In the life of Christ and His bride, the Church, these two events—Jesus’ Death and His Ascension—were necessary parts of God’s plan of salvation.  However, in truth, God is never truly gone from our midst:  not on Good Friday, and not today as He rises from the midst of His followers.  Though He departs, He means to appear in new ways.

The Ascension of Jesus—His leaving this earth in bodily form—allowed his followers to assume their calling to be the Mystical Body of Christ.  Without Jesus leaving this earth, why would the Church need to be the Body of Christ?  Why would the Church celebrate the Eucharist, to make Christ present sacramentally if He were still on earth in human form?

We have to be willing to look for God’s presence.  Back in Jesus’ day, the people of Israel had been demoralized by the Roman Empire.  The nation of Israel had always prided itself on its military power.  Then their nation was taken over by the Romans.  “Where was God?” they asked themselves.

When Jesus walked this earth, He claimed to answer the question of God’s Presence in the world with two words:  “I AM.”  For this answer, He was put to death by His own people, sentenced by the Roman procurator.  At the top of Calvary, the crowd asked the followers of Jesus:  “Where is your God?”  On the third day Jesus answered their question.  But He gave this answer only to His followers.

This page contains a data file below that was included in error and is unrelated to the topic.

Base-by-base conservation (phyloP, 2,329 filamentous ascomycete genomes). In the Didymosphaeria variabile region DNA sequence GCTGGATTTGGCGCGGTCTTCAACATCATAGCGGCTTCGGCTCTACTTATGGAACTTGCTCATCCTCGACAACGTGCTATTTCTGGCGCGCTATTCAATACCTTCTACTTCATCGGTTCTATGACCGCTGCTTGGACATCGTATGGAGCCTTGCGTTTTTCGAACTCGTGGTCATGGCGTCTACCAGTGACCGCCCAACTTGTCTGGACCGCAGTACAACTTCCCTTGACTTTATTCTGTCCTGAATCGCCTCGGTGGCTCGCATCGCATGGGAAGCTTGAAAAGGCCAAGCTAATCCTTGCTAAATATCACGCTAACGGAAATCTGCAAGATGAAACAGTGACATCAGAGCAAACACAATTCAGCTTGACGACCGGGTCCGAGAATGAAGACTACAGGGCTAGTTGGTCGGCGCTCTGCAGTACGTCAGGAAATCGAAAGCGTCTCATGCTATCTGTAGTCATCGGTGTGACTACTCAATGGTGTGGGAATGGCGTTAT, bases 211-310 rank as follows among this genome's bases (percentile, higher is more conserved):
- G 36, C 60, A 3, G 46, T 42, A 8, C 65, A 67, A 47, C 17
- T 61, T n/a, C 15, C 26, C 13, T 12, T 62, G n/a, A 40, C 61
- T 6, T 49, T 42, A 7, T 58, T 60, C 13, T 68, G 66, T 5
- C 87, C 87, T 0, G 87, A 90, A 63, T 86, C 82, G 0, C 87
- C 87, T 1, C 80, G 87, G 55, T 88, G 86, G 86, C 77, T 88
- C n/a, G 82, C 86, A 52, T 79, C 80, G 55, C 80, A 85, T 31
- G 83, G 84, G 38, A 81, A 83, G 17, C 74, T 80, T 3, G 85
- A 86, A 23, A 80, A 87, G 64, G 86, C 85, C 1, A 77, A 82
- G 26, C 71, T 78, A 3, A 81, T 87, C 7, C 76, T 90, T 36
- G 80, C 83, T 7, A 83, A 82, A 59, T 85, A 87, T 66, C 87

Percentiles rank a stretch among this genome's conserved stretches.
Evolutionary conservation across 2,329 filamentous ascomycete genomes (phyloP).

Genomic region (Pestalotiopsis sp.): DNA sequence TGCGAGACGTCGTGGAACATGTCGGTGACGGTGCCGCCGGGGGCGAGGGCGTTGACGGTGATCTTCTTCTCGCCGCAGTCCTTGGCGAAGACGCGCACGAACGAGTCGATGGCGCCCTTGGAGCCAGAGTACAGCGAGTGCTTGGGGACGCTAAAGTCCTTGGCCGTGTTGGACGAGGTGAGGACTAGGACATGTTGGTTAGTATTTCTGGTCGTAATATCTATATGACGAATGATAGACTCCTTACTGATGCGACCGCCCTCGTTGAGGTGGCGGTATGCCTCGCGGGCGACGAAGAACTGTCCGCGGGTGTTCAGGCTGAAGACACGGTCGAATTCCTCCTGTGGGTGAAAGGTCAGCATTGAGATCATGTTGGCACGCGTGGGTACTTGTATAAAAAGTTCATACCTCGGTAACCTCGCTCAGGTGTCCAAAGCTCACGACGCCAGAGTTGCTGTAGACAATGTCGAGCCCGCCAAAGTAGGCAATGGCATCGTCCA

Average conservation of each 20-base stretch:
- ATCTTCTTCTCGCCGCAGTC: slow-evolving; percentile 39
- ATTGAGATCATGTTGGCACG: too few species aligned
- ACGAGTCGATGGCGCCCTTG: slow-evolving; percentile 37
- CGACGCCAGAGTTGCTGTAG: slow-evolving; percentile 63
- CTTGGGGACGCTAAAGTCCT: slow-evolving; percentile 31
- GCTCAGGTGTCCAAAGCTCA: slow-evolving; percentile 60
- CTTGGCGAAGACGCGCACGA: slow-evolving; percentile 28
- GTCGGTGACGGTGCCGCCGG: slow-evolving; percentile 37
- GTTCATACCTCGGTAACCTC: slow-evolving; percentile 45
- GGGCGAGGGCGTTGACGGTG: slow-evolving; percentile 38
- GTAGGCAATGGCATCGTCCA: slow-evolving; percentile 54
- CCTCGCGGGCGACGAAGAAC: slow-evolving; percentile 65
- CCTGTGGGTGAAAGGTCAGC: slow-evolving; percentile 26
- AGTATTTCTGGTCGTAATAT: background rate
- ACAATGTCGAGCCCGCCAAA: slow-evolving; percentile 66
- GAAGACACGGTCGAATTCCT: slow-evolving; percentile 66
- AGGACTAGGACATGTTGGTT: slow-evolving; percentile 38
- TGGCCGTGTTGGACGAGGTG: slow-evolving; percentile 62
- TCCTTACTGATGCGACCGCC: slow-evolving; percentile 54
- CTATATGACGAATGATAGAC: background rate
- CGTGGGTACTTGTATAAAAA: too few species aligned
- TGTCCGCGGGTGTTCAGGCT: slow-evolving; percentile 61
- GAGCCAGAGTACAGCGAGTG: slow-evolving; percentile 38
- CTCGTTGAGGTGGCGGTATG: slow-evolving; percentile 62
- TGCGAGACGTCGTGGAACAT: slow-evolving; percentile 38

Why, after His Resurrection, did the Risen Jesus appear only to His followers?  He did so because He meant for it to be their job to answer the question of God’s presence in the world:  that is, to speak and act in His Name, as one Body.

But for some days after the Ascension, the apostles and disciples weren’t sure about this great commission that Jesus had given them.  They were afraid, and they locked themselves into an upper room.  It wasn’t a coincidence that it was the same upper room where He had given them on Holy Thursday the sacrifice of His Eucharistic Body and Blood.  Ten days after His Ascension, God revealed Himself in a new way:  through His Holy Spirit, God bound the followers of Jesus into the Church.  By the power of the Holy Spirit, God began speaking through the followers of Jesus.